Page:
I tried to explain to my host family that they weren’t getting the full effect of The Big Bang Theory by watching it dubbed into Spanish. “The man,” I said, garbeling the Spanish a bit, “the tall one, with the little hair. He has a very funny voice. Very high.” The Spanish voice actor apparently decided not to imitate the nasal sound of Sheldon Cooper, and instead just pronounces the lines in a deep voice, with the quick Spanish delivery that comes whenever a longer Spanish sentence has to replace a shorter English one.
“Ahhh,” said my host father.
The Tufts-Skidmore Spain program has an incredibly generous reimbursement program; it will reimburse any purchases that can be proven to be “cultural” in nature, from museum visits to movies and plays. I’ve tried to take advantage of that and consume some Spanish entertainment content, beyond just watching Big Bang Theory with my host family. Here are a few recommendations:
- Coco: I watched the Pixar movie Coco in Spanish and can’t recommend it enough. Originally in English, the Spanish translation is phenomenal (one review called it the rare translation that overshadows the original). The plot takes place in Mexico so it makes much more sense to watch it in Spanish anyways and the story is beautiful. Watch, to laugh, cry, and make an obligatory comment about how the only the only good movies these days are Pixar.
- The Maze Runner (El Corredor del laberinto): A great benefit of watching movies in Spanish – PG-13 action flicks are fun again! Take a break from depressing “realistic” movies to live in a world where there are lots of adults but everything important is done by teenagers and sex, drugs, and rock&roll are as far away as physics. Watch for a plot that defies language barriers; just root for the 16 year olds with the modern haircuts in the post-apocalyptic wasteland and against anyone in a mask.
- La Katarsis del tomatazo: A play put on by local actors where you can throw tomatoes at the actors after their bits. It’s run like SNL, with lots of small, independant skits using different actors, so if you can’t understand one, just wait for the next. Come to remember that no matter what language you speak, it’s funny when people get hit with tomatoes.
Teatro Flamenco de Madrid: Luckily, at least one of the great pleasures of Flamenco, telling people afterwards that you went to a Flamenco show, is available regardless of whether you understood what they were singing. The guitar is also beautiful.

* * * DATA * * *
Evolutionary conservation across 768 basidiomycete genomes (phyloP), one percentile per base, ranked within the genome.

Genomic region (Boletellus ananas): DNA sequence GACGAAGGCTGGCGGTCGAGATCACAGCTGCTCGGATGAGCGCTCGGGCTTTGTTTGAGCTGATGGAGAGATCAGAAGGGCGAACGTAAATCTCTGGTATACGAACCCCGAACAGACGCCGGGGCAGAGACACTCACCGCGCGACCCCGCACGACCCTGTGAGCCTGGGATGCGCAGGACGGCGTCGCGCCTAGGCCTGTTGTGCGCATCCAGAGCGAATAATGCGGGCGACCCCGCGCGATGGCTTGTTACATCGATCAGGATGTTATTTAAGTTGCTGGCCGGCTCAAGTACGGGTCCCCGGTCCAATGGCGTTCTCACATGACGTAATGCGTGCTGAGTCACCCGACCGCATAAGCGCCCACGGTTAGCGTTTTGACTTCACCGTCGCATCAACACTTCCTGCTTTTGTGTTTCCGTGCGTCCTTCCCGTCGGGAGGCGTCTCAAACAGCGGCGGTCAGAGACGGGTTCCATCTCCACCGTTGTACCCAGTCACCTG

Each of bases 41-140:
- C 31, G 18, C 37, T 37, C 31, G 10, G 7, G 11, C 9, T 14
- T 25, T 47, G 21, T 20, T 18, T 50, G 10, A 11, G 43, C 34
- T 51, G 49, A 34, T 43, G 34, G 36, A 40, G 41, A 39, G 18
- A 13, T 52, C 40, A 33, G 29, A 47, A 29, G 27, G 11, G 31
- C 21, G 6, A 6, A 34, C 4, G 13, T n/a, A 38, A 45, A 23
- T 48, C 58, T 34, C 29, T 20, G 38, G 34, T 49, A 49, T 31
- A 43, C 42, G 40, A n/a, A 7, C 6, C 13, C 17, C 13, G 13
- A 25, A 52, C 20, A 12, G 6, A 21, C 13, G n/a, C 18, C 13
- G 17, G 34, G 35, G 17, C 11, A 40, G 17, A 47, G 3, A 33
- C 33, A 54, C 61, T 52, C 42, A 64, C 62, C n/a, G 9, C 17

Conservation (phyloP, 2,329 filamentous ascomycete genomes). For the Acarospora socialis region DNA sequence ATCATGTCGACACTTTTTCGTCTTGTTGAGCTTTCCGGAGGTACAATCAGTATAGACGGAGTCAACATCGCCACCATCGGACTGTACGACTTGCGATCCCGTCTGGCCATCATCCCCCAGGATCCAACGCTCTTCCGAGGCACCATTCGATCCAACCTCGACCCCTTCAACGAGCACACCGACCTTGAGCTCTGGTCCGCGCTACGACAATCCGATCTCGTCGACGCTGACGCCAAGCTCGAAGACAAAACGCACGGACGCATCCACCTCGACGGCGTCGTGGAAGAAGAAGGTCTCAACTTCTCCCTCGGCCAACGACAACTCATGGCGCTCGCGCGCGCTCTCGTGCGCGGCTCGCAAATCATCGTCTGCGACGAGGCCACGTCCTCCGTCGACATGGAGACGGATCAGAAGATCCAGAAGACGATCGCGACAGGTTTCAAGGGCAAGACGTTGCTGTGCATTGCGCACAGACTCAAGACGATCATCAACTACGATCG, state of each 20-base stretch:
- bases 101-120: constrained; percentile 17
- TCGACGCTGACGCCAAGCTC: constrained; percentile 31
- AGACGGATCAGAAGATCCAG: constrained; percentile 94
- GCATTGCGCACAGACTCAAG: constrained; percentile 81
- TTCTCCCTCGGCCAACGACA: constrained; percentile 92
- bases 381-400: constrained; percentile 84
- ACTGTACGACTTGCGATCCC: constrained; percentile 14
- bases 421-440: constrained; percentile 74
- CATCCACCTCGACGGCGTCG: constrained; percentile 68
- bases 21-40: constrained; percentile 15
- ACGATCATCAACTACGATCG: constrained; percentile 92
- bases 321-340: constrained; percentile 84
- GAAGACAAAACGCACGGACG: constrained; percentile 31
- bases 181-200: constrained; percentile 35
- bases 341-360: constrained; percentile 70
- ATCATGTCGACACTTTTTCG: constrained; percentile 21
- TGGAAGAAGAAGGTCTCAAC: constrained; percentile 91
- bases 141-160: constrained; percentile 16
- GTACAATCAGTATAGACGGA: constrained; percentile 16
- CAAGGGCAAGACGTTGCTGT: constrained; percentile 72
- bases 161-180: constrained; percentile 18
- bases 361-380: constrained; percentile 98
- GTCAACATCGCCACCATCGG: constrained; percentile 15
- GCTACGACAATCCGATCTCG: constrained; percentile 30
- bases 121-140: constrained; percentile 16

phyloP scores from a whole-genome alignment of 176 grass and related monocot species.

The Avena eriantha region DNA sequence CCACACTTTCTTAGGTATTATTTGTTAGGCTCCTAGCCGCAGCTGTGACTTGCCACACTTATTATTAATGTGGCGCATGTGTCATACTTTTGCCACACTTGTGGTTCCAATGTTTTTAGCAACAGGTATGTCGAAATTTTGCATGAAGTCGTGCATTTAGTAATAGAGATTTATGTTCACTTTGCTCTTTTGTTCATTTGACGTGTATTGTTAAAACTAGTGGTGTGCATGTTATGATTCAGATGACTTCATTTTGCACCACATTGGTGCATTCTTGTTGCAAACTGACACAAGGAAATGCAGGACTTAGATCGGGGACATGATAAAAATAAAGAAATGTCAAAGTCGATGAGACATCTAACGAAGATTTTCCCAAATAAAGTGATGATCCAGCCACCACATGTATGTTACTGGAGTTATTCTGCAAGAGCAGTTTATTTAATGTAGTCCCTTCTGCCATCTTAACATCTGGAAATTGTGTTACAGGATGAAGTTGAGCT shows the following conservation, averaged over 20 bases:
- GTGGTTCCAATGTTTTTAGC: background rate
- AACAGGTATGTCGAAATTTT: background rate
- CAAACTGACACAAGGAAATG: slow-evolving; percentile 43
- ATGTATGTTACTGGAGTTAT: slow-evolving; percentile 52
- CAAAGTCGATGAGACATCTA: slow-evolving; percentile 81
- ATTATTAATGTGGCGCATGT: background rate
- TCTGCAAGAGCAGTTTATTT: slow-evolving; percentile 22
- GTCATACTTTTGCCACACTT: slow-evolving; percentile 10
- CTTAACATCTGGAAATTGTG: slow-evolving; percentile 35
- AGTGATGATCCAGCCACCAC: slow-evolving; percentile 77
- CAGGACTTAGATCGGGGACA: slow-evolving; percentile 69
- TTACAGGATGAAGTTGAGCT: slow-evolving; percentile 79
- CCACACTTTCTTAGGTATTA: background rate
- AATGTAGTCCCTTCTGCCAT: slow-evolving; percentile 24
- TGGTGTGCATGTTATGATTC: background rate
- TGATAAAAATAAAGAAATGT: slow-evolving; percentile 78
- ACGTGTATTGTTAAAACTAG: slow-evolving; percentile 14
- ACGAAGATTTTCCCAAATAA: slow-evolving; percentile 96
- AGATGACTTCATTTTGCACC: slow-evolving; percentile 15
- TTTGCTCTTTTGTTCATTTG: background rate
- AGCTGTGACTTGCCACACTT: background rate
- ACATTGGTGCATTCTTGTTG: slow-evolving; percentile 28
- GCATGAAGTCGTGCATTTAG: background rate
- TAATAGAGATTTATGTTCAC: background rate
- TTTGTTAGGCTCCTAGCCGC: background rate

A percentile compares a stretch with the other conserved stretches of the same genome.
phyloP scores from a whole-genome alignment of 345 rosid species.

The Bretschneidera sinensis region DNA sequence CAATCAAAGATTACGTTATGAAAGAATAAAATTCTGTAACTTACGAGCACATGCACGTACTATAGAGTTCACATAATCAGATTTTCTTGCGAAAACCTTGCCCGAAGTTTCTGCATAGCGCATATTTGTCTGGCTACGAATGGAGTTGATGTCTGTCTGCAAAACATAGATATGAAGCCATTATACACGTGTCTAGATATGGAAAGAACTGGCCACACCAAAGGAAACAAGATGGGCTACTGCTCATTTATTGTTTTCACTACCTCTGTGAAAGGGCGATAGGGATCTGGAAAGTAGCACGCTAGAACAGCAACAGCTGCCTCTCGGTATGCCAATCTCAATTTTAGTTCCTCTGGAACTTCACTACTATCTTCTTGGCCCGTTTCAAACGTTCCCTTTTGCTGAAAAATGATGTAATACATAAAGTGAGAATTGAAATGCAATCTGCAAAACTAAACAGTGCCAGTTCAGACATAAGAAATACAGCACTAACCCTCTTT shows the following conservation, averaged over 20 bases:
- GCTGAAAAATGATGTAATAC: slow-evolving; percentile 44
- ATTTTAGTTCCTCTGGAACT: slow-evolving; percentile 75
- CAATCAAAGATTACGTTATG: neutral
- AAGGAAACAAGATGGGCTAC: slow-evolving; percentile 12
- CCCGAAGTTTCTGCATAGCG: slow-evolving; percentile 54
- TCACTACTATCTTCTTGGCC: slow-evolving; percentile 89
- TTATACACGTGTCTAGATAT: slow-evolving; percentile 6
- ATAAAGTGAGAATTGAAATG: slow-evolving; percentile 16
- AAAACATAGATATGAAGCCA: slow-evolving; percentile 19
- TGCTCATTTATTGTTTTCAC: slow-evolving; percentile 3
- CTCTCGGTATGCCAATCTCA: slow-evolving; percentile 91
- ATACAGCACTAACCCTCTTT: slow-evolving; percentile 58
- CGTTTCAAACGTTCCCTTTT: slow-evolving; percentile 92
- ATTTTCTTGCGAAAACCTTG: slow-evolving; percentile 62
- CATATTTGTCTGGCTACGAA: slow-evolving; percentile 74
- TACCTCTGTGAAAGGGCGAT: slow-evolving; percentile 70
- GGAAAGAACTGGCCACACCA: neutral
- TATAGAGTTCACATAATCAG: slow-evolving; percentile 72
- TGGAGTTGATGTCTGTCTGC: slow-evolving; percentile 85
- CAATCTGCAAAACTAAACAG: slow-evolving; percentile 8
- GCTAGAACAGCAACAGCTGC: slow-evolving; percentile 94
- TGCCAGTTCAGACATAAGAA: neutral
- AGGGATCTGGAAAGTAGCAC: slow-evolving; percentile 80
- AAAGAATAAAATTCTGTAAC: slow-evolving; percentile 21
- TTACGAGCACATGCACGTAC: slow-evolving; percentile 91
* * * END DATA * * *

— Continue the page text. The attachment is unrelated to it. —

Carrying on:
- Harry Potter y la piedra filosofal: Harry Potter is a great Spanish read; if you’ve read it enough times you’ll remember the plot and be able to figure out the words you don’t know from context. Bonus: know lots of words about magic you’ll never need.
- El Alquimista: The Alchemist is a novel by Brazilian author Paulo Coelho about a boy who goes searching for gold. It’s full of wisdom about life and it’s written simply. I like it as a Spanish read because, translated from another romance language, if feels like it’s changed less from the original. I listened to it as an audiobook which is great for commutes.
- Los Detectives salvajes: Bit of curveball with this one. I was looking for a simple novel with an easy to understand plot for my next audiobook (hence, detectives), but it turned out to be more of a meditation on literature and youth (the “detectives” are young writers, searching for lost poets). It’s a brilliantly written, Roberto Bolaño (who also wrote 2666) is according to Wikipedia one of the great modern Spanish language writers, but the non-linear plot and split narration makes it hard to follow. I’m going to have to reread it sometime; they’re always in a coffee shop but I’m never sure exactly what happened since the last coffee shop.
Regardless, taking advantage of the reimbursement program and generally just trying to enjoy Spanish entertainment and literature has improved my Spanish, especially my ability to understand speech. Check out some of these recs if you get a chance.